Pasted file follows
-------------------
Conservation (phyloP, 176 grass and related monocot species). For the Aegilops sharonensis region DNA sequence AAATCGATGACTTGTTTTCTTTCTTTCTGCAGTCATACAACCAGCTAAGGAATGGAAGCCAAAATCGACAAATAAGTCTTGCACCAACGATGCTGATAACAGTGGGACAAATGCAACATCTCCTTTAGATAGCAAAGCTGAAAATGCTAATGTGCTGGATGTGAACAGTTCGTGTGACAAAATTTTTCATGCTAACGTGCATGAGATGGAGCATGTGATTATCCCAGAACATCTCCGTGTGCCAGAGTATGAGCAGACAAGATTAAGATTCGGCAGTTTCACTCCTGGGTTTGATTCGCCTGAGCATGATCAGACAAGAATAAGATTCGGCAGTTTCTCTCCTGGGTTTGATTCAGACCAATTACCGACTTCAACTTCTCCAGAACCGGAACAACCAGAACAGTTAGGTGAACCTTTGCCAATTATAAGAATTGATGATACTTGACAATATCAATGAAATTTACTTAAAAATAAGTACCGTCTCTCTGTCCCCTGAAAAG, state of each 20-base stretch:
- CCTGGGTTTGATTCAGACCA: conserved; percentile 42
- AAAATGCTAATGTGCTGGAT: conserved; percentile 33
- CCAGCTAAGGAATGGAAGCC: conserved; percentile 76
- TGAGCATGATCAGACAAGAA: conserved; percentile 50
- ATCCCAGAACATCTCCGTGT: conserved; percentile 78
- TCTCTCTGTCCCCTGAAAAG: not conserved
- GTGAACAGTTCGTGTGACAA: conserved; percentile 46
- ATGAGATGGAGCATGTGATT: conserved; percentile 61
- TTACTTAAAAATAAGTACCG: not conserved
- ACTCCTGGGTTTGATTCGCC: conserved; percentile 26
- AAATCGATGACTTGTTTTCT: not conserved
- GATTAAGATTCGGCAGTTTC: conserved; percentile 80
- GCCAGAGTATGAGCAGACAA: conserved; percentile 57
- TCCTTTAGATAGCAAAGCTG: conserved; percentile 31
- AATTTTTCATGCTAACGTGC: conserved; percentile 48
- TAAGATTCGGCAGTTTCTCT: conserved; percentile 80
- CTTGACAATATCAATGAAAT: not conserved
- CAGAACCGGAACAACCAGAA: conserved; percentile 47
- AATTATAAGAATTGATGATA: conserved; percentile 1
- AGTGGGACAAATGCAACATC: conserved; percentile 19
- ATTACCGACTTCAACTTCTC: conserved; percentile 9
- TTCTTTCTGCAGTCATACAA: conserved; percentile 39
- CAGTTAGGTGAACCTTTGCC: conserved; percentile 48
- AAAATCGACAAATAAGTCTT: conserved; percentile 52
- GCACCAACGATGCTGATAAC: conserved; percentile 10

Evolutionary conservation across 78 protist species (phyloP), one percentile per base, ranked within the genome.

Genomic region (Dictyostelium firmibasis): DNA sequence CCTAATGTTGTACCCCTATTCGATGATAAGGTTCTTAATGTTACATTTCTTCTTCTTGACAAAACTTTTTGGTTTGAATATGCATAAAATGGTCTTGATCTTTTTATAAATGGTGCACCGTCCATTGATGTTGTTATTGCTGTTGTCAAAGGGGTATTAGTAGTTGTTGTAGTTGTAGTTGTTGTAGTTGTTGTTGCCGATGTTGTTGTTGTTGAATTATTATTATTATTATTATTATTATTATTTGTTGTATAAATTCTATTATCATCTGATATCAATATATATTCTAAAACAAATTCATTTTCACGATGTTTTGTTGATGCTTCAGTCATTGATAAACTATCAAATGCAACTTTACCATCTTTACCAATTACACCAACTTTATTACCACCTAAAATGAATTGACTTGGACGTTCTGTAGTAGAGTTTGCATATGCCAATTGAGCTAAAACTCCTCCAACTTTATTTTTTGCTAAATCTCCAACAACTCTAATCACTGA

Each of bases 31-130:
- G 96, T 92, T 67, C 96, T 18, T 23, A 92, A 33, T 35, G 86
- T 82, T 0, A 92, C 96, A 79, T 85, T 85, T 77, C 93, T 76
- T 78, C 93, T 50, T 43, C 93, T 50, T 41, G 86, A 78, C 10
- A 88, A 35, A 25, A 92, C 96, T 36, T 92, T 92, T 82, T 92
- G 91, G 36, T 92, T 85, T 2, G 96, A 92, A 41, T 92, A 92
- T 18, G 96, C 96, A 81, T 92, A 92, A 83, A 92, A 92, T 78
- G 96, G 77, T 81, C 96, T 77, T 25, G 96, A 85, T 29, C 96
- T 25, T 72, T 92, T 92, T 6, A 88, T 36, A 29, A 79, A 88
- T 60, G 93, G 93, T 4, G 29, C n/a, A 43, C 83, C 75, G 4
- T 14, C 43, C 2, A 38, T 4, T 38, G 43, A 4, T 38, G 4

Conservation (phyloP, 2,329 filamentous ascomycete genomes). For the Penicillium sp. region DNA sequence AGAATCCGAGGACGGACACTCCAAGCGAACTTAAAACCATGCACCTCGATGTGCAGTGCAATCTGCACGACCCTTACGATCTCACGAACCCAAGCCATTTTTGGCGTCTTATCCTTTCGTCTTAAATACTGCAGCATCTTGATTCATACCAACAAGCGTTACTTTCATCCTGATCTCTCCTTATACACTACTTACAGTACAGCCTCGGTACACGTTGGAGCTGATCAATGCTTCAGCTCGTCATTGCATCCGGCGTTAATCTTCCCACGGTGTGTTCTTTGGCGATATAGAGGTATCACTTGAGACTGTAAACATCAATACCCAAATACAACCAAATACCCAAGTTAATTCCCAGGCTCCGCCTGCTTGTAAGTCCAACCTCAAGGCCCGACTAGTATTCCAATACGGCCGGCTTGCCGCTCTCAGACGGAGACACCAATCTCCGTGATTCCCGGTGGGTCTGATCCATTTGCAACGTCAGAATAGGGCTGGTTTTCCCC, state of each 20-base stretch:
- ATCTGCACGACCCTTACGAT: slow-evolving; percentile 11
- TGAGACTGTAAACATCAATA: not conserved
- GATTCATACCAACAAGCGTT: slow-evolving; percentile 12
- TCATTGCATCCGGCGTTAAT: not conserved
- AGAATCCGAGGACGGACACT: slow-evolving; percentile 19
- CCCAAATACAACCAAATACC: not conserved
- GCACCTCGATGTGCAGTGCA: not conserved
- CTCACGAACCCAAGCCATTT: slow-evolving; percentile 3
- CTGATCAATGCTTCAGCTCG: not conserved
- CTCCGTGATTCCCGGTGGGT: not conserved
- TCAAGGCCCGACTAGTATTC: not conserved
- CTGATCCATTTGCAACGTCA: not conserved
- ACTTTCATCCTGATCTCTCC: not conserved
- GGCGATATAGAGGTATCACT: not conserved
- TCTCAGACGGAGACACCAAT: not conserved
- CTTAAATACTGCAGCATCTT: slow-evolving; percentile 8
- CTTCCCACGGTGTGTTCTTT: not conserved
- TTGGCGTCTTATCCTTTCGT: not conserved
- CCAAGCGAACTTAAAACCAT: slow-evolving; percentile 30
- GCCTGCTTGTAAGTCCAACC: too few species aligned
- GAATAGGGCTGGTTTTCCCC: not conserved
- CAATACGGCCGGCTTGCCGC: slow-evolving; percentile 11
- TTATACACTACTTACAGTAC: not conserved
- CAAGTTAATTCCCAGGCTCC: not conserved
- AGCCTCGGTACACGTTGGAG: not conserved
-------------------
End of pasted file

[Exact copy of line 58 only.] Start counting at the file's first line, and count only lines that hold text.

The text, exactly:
- TTGGCGTCTTATCCTTTCGT: not conserved